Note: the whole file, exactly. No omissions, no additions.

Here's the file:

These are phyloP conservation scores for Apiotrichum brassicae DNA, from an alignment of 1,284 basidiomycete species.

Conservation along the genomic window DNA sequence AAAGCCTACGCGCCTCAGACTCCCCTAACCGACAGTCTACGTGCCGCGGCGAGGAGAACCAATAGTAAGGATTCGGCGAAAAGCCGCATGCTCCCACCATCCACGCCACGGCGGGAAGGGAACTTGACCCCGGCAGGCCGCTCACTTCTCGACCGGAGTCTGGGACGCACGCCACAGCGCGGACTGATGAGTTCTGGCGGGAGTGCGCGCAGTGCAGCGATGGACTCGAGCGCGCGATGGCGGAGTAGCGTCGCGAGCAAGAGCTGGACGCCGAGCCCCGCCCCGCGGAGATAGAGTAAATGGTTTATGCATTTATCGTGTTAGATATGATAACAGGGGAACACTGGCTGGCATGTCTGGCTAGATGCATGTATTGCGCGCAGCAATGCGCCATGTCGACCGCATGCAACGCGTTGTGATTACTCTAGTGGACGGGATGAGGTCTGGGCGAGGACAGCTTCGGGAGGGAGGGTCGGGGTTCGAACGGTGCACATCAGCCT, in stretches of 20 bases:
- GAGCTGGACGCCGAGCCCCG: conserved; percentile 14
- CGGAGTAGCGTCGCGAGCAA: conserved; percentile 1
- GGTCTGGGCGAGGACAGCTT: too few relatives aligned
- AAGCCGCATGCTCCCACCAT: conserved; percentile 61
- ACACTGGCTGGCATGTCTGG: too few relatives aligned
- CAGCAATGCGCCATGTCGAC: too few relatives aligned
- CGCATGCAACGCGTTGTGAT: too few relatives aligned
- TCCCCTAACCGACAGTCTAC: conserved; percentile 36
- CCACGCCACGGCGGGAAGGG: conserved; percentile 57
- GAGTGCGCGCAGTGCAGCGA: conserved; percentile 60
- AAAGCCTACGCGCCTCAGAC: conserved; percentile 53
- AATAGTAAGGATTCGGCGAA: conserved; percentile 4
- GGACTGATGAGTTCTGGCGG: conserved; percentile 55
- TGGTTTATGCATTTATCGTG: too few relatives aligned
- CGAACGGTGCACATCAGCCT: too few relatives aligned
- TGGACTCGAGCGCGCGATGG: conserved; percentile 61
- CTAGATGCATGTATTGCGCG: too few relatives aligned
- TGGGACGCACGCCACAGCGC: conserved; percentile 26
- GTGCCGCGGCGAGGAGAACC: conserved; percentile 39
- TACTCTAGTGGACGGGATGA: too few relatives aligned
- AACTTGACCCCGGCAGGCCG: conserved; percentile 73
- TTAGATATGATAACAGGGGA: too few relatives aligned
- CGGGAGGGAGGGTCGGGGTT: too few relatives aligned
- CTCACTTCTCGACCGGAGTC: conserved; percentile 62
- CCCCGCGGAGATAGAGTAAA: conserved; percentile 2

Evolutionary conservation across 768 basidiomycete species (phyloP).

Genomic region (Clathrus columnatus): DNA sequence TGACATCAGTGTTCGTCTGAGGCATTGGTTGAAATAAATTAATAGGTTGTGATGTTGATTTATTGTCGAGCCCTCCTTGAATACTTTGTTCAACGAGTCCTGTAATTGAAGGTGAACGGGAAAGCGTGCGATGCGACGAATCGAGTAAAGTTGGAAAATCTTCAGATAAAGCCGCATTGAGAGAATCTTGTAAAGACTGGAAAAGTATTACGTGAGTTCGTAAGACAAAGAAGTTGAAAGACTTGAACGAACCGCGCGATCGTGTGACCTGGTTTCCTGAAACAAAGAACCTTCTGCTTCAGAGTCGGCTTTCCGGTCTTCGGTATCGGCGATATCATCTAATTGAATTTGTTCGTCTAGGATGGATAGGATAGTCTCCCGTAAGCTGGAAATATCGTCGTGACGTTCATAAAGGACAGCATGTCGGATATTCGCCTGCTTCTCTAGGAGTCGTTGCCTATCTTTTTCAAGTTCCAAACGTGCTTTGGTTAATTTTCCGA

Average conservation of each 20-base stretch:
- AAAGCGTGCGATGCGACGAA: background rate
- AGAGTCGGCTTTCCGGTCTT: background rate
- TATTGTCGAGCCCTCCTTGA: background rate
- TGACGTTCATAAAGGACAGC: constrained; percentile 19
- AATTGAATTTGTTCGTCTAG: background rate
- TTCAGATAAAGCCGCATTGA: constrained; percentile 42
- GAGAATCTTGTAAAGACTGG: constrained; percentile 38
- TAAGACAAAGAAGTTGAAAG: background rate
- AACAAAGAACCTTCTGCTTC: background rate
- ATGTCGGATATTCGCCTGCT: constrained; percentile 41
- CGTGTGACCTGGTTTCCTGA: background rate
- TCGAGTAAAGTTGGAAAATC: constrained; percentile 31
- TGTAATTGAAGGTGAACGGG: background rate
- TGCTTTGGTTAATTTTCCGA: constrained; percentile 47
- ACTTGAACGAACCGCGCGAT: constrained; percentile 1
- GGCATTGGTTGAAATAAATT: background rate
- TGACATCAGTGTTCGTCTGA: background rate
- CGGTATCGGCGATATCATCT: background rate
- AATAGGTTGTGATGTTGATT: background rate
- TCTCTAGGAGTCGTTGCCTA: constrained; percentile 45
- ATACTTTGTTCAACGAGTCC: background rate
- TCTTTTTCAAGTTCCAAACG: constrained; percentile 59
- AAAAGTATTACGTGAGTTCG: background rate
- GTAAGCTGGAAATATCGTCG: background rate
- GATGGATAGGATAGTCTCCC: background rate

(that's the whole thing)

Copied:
These are phyloP conservation scores for Apiotrichum brassicae DNA, from an alignment of 1,284 basidiomycete species.

Conservation along the genomic window DNA sequence AAAGCCTACGCGCCTCAGACTCCCCTAACCGACAGTCTACGTGCCGCGGCGAGGAGAACCAATAGTAAGGATTCGGCGAAAAGCCGCATGCTCCCACCATCCACGCCACGGCGGGAAGGGAACTTGACCCCGGCAGGCCGCTCACTTCTCGACCGGAGTCTGGGACGCACGCCACAGCGCGGACTGATGAGTTCTGGCGGGAGTGCGCGCAGTGCAGCGATGGACTCGAGCGCGCGATGGCGGAGTAGCGTCGCGAGCAAGAGCTGGACGCCGAGCCCCGCCCCGCGGAGATAGAGTAAATGGTTTATGCATTTATCGTGTTAGATATGATAACAGGGGAACACTGGCTGGCATGTCTGGCTAGATGCATGTATTGCGCGCAGCAATGCGCCATGTCGACCGCATGCAACGCGTTGTGATTACTCTAGTGGACGGGATGAGGTCTGGGCGAGGACAGCTTCGGGAGGGAGGGTCGGGGTTCGAACGGTGCACATCAGCCT, in stretches of 20 bases:
- GAGCTGGACGCCGAGCCCCG: conserved; percentile 14
- CGGAGTAGCGTCGCGAGCAA: conserved; percentile 1
- GGTCTGGGCGAGGACAGCTT: too few relatives aligned
- AAGCCGCATGCTCCCACCAT: conserved; percentile 61
- ACACTGGCTGGCATGTCTGG: too few relatives aligned
- CAGCAATGCGCCATGTCGAC: too few relatives aligned
- CGCATGCAACGCGTTGTGAT: too few relatives aligned
- TCCCCTAACCGACAGTCTAC: conserved; percentile 36
- CCACGCCACGGCGGGAAGGG: conserved; percentile 57
- GAGTGCGCGCAGTGCAGCGA: conserved; percentile 60
- AAAGCCTACGCGCCTCAGAC: conserved; percentile 53
- AATAGTAAGGATTCGGCGAA: conserved; percentile 4
- GGACTGATGAGTTCTGGCGG: conserved; percentile 55
- TGGTTTATGCATTTATCGTG: too few relatives aligned
- CGAACGGTGCACATCAGCCT: too few relatives aligned
- TGGACTCGAGCGCGCGATGG: conserved; percentile 61
- CTAGATGCATGTATTGCGCG: too few relatives aligned
- TGGGACGCACGCCACAGCGC: conserved; percentile 26
- GTGCCGCGGCGAGGAGAACC: conserved; percentile 39
- TACTCTAGTGGACGGGATGA: too few relatives aligned
- AACTTGACCCCGGCAGGCCG: conserved; percentile 73
- TTAGATATGATAACAGGGGA: too few relatives aligned
- CGGGAGGGAGGGTCGGGGTT: too few relatives aligned
- CTCACTTCTCGACCGGAGTC: conserved; percentile 62
- CCCCGCGGAGATAGAGTAAA: conserved; percentile 2

Evolutionary conservation across 768 basidiomycete species (phyloP).

Genomic region (Clathrus columnatus): DNA sequence TGACATCAGTGTTCGTCTGAGGCATTGGTTGAAATAAATTAATAGGTTGTGATGTTGATTTATTGTCGAGCCCTCCTTGAATACTTTGTTCAACGAGTCCTGTAATTGAAGGTGAACGGGAAAGCGTGCGATGCGACGAATCGAGTAAAGTTGGAAAATCTTCAGATAAAGCCGCATTGAGAGAATCTTGTAAAGACTGGAAAAGTATTACGTGAGTTCGTAAGACAAAGAAGTTGAAAGACTTGAACGAACCGCGCGATCGTGTGACCTGGTTTCCTGAAACAAAGAACCTTCTGCTTCAGAGTCGGCTTTCCGGTCTTCGGTATCGGCGATATCATCTAATTGAATTTGTTCGTCTAGGATGGATAGGATAGTCTCCCGTAAGCTGGAAATATCGTCGTGACGTTCATAAAGGACAGCATGTCGGATATTCGCCTGCTTCTCTAGGAGTCGTTGCCTATCTTTTTCAAGTTCCAAACGTGCTTTGGTTAATTTTCCGA

Average conservation of each 20-base stretch:
- AAAGCGTGCGATGCGACGAA: background rate
- AGAGTCGGCTTTCCGGTCTT: background rate
- TATTGTCGAGCCCTCCTTGA: background rate
- TGACGTTCATAAAGGACAGC: constrained; percentile 19
- AATTGAATTTGTTCGTCTAG: background rate
- TTCAGATAAAGCCGCATTGA: constrained; percentile 42
- GAGAATCTTGTAAAGACTGG: constrained; percentile 38
- TAAGACAAAGAAGTTGAAAG: background rate
- AACAAAGAACCTTCTGCTTC: background rate
- ATGTCGGATATTCGCCTGCT: constrained; percentile 41
- CGTGTGACCTGGTTTCCTGA: background rate
- TCGAGTAAAGTTGGAAAATC: constrained; percentile 31
- TGTAATTGAAGGTGAACGGG: background rate
- TGCTTTGGTTAATTTTCCGA: constrained; percentile 47
- ACTTGAACGAACCGCGCGAT: constrained; percentile 1
- GGCATTGGTTGAAATAAATT: background rate
- TGACATCAGTGTTCGTCTGA: background rate
- CGGTATCGGCGATATCATCT: background rate
- AATAGGTTGTGATGTTGATT: background rate
- TCTCTAGGAGTCGTTGCCTA: constrained; percentile 45
- ATACTTTGTTCAACGAGTCC: background rate
- TCTTTTTCAAGTTCCAAACG: constrained; percentile 59
- AAAAGTATTACGTGAGTTCG: background rate
- GTAAGCTGGAAATATCGTCG: background rate
- GATGGATAGGATAGTCTCCC: background rate